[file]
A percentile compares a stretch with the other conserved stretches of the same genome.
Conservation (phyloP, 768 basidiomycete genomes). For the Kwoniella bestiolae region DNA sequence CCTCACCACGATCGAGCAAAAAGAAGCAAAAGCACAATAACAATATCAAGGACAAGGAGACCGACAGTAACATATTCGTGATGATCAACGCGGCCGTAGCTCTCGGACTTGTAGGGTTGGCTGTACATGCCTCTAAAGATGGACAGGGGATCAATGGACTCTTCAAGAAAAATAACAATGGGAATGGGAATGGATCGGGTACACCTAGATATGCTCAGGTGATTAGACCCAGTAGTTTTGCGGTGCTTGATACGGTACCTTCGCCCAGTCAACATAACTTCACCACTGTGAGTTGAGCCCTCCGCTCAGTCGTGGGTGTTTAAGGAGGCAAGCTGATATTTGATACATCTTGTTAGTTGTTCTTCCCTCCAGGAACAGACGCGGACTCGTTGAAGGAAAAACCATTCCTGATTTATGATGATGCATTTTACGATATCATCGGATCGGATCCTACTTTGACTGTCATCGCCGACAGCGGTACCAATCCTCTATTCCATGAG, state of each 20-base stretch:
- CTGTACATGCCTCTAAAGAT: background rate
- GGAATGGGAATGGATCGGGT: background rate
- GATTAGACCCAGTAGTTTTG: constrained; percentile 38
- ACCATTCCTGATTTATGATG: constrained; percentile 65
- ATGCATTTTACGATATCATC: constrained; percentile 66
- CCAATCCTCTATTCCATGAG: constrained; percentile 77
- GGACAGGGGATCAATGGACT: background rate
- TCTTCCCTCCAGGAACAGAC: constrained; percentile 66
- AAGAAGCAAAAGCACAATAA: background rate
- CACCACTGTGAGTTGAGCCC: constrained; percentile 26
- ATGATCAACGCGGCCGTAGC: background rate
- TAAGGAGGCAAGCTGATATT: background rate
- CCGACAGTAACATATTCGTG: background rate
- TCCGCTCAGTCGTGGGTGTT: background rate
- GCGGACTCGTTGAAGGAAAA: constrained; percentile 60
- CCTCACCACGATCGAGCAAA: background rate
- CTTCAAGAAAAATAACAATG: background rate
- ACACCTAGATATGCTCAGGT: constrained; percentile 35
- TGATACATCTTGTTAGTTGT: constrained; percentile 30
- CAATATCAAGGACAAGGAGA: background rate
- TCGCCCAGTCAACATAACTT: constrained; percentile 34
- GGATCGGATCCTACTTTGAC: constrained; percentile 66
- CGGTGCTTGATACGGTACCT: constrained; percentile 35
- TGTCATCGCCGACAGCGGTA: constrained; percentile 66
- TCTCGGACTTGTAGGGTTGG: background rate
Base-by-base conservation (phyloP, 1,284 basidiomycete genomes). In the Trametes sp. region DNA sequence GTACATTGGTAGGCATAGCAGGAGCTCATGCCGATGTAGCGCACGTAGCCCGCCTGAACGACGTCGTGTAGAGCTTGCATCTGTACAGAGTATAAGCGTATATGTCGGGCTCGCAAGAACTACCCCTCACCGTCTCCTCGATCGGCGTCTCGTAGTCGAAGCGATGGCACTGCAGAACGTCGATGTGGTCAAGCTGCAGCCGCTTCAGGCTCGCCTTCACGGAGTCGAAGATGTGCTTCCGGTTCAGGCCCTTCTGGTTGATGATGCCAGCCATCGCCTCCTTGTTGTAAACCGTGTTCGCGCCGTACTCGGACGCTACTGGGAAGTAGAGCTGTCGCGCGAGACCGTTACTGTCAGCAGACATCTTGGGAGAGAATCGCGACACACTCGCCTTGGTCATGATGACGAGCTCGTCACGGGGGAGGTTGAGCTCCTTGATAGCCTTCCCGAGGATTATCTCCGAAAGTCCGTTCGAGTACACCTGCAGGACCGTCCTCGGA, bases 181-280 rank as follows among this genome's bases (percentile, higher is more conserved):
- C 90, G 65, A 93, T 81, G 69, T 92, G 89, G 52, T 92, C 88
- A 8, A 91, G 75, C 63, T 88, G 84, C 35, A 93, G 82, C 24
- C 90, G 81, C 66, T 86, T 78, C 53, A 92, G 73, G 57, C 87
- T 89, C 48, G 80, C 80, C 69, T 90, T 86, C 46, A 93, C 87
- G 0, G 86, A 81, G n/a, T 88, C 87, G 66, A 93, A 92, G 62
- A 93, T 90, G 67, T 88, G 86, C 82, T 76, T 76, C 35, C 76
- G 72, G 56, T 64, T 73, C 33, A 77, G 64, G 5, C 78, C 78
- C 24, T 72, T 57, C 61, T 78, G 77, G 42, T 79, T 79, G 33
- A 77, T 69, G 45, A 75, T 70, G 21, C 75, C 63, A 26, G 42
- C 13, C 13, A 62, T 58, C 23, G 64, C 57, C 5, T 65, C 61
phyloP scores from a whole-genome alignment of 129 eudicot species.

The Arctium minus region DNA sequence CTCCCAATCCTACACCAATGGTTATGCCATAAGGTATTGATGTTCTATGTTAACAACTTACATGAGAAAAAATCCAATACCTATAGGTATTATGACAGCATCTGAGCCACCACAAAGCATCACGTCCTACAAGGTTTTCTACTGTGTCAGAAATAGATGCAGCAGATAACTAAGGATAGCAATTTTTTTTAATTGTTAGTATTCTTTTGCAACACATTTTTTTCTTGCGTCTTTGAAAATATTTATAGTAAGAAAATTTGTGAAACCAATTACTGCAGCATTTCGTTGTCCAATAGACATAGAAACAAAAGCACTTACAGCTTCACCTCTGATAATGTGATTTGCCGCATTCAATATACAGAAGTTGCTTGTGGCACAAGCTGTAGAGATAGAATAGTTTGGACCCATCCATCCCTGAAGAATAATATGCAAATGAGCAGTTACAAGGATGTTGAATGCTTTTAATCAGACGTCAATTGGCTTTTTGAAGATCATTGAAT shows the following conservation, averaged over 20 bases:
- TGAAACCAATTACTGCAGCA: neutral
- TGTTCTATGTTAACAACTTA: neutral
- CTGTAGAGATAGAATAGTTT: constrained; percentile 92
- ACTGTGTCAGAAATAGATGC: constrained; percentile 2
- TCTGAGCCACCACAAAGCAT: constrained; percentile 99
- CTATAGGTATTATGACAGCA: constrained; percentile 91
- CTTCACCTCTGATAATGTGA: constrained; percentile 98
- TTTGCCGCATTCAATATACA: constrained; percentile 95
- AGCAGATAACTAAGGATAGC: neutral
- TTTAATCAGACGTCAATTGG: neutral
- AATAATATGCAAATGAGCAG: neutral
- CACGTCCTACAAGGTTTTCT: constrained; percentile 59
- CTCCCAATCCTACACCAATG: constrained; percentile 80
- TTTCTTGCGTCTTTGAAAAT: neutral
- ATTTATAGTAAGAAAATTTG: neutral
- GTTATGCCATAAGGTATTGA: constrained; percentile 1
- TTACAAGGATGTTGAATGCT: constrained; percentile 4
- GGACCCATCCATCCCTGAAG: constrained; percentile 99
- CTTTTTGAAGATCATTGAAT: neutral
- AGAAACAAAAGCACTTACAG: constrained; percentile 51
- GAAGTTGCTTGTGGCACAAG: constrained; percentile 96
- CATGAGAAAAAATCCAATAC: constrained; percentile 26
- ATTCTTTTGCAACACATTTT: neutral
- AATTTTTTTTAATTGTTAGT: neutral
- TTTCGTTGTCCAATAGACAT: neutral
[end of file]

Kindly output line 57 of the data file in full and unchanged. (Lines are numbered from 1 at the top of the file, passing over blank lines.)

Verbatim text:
- TTACAAGGATGTTGAATGCT: constrained; percentile 4